Tuition Dollars Helping to Bail-out State Budget

May 19, 2010

In the closing hours of the 2010 legislative session,
Democratic leaders of the General Assembly (who hold
super-majorities in both the House and Senate) and Gov.
Rell agreed on a budget plan that seeks to eliminate
the state’s projected $700 million deficit for
the upcoming fiscal year that begins on July 1st.

Unlike the bipartisan budget mitigation plan that passed
only weeks earlier, which closed the books on the current
fiscal year, this bill was negotiated almost entirely
behind closed doors. There was virtually no public input,
and most troubling was the fact that members of the
legislature were not given ample time to read and understand
what exactly was in the bill.

If this sounds familiar, it’s because it is nothing
new. Too much legislation is being brokered out of the
public’s eye. It seems as if every major bill
is put on the desks of legislators at the last minute
making it much more difficult for anyone to know what
is in them.

Supporters of the latest budget bill (SB
494, An Act Making Adjustments to State Expenditures

for the Fiscal Year Ending June 30, 2011) praise the
measure in that it does not increase taxes, which is
fine and something we all want to avoid. But the problem
is it relies heavily on revenue, such as federal stimulus
money, rainy day funding and bonding, all of which will
not exist next year – a year the state is already
projecting a budget deficit of over $3 billion. But
the good news is that taxes don’t have to be raised…this
year that is.

Instead of making structural changes to a budget that
is in desperate need of structural changes, legislative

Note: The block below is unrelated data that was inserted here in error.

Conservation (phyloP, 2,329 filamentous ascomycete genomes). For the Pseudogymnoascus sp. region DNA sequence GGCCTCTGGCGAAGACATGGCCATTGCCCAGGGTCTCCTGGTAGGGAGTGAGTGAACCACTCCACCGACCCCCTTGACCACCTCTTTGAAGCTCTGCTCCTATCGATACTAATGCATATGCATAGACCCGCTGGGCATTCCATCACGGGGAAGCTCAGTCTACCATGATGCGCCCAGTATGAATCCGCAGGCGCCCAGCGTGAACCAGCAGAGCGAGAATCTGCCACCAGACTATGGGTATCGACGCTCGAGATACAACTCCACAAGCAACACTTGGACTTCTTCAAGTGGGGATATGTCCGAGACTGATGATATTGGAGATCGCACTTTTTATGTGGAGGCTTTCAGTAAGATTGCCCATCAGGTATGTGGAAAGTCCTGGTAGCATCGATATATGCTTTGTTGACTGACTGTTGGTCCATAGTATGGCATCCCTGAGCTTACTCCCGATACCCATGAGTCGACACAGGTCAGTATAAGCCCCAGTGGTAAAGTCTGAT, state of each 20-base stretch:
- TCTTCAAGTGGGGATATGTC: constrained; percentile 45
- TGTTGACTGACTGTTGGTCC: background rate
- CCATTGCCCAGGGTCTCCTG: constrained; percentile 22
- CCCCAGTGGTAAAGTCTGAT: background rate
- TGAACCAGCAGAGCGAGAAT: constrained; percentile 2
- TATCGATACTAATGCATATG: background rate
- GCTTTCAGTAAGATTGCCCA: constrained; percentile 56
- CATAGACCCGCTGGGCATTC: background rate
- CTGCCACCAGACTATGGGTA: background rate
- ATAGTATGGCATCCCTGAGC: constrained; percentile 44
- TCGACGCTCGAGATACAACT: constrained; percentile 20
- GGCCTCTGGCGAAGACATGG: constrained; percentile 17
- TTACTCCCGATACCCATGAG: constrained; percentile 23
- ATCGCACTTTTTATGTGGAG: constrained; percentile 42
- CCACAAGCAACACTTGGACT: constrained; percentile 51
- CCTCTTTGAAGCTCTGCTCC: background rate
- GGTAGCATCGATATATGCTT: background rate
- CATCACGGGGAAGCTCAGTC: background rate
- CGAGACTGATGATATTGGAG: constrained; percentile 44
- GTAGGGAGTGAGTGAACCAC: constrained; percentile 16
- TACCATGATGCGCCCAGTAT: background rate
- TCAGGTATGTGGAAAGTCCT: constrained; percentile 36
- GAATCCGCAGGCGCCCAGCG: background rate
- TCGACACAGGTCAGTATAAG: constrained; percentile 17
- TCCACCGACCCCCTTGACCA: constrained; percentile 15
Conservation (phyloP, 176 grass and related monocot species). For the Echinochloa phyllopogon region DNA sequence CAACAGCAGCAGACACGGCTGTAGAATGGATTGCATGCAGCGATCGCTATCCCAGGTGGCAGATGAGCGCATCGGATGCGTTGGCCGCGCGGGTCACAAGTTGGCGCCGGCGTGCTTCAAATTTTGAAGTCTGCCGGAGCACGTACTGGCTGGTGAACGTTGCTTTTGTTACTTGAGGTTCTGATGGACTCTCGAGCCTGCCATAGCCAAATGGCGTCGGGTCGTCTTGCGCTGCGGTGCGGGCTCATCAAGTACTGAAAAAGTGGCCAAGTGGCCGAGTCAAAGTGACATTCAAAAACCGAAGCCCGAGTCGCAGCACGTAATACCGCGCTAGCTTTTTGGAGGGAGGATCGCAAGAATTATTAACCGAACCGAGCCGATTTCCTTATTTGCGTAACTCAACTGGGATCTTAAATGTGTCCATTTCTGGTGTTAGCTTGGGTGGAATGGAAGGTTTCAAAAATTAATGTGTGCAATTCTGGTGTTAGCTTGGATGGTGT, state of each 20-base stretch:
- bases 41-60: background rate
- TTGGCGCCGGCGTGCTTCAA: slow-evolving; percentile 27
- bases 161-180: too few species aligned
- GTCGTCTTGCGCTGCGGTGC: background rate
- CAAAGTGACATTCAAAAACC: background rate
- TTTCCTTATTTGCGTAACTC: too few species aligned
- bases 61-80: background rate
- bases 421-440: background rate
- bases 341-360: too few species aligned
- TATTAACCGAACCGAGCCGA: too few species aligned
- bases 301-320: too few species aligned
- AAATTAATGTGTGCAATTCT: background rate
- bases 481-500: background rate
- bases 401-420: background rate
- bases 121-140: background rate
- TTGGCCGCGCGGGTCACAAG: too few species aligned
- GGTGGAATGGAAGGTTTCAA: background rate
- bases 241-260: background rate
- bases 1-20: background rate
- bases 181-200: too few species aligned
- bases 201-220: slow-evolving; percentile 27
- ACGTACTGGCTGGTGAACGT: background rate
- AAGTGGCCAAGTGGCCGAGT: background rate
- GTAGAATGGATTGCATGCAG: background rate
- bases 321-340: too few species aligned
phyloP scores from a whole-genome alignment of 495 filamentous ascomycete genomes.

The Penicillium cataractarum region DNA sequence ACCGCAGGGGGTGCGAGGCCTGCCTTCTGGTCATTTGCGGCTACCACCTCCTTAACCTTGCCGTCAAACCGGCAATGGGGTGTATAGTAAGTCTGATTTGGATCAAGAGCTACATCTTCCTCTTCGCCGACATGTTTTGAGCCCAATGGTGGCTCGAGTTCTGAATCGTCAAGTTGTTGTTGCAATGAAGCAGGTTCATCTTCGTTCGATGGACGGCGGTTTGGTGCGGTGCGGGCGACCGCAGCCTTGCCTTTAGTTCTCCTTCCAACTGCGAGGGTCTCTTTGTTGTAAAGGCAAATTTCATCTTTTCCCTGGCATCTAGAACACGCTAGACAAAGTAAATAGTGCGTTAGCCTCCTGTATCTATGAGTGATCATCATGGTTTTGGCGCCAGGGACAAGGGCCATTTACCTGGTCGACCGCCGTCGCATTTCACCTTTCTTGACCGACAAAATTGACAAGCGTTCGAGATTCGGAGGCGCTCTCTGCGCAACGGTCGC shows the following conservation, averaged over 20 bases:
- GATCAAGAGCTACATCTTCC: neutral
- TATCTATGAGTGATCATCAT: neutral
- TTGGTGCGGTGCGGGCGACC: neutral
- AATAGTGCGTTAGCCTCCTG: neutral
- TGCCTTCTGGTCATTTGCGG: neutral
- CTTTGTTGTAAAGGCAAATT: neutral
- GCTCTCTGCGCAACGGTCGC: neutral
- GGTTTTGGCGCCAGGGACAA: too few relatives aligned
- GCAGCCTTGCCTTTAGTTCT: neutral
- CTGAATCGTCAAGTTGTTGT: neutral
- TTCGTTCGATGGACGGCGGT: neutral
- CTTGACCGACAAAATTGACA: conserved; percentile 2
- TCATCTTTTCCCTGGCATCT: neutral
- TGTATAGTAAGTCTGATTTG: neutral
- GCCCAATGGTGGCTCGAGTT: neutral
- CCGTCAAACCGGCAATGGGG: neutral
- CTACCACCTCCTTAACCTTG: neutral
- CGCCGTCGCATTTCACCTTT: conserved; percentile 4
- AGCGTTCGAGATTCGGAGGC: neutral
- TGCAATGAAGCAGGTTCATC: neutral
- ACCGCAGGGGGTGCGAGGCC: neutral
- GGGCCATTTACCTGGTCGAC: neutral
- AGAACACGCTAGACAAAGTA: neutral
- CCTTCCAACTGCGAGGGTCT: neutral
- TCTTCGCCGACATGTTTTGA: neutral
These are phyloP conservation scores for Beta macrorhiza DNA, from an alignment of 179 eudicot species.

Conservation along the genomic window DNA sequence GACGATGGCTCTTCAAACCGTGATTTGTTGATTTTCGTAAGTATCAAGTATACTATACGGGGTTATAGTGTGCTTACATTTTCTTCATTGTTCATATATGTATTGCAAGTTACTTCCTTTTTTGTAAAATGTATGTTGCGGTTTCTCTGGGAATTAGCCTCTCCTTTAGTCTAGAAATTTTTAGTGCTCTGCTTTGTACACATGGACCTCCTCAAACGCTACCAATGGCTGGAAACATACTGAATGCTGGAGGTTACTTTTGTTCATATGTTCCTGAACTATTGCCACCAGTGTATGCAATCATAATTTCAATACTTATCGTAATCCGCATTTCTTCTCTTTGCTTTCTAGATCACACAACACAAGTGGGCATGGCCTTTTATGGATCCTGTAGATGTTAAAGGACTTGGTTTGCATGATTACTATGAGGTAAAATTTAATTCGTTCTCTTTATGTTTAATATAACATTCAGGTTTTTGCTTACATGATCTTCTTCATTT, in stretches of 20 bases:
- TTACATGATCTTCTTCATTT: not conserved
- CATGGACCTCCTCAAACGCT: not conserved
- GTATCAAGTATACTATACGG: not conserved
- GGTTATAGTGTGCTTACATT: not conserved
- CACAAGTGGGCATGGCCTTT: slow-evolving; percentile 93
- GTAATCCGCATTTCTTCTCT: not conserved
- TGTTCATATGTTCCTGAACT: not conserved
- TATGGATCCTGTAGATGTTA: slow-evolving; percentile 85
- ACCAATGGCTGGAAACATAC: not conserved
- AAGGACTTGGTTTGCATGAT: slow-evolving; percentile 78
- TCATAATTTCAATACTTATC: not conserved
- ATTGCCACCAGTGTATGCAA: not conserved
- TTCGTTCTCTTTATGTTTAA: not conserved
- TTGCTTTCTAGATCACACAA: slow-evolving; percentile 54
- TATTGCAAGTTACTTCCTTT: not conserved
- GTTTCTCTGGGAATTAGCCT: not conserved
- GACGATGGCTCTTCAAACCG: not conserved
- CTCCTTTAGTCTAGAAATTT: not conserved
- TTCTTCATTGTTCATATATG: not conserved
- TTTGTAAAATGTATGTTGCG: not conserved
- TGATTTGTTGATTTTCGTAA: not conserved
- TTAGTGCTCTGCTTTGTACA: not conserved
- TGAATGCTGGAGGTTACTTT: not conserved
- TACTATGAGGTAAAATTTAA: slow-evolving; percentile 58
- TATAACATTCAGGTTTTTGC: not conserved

leaders and the Governor took the easy way out by kicking
the so-called “can” down the road for the
next legislature and Governor to deal with. Being an
election year I guess we shouldn’t be too surprised.

But the bigger problem I have with this budget isn’t
what was known about the bill; it’s what wasn’t
known. While sitting at my desk in the Senate chamber
during the debate I tried to read as much of the bill
as I could to understand exactly what this budget would
do. That is when I came to line 1039.

Lines 1039 through 1041 transfer $10 million from Connecticut
State University’s (CSU) operating reserve account
to the General Fund. Not being sure what this actually
meant, I got up and asked the chair of the Appropriations
Committee if the money generated from the reserve account
included tuition fees. The one word answer to that question
was “YES.”

According to the non-partisan Office of Fiscal Analysis
(OFA), both CSU and UConn have reserve accounts that
enable our public universities to pay for various things
like new equipment and dorm room furniture. In other
words, things that tuition fees should go to. My concern
is that if $10 million is being taken from CSU, the
reserve account could be depleted making such an account
non-existent. After all, there couldn’t be too
much in the account since the state’s university
system (which oversees four schools) decided to increase
tuition 6.3% beginning with the 2010 fall semester.
At least that was my thinking.

As it turns out I couldn’t have been more wrong.
OFA indicated to me that CSU has approximately $70 million
in reserve while UConn has closer to $100 million!

I don’t know what I find more outrageous, the
fact that CSU has such a large reserve fund and is raising
tuition at a time when many families in Connecticut
are struggling. Or, that tuition money is being used
to help balance the state’s budget. Either way
you look at it, it is bad public policy and not fair
to anyone who attends our public universities.

It’s no wonder they didn’t want anyone
to know exactly what was in the bill.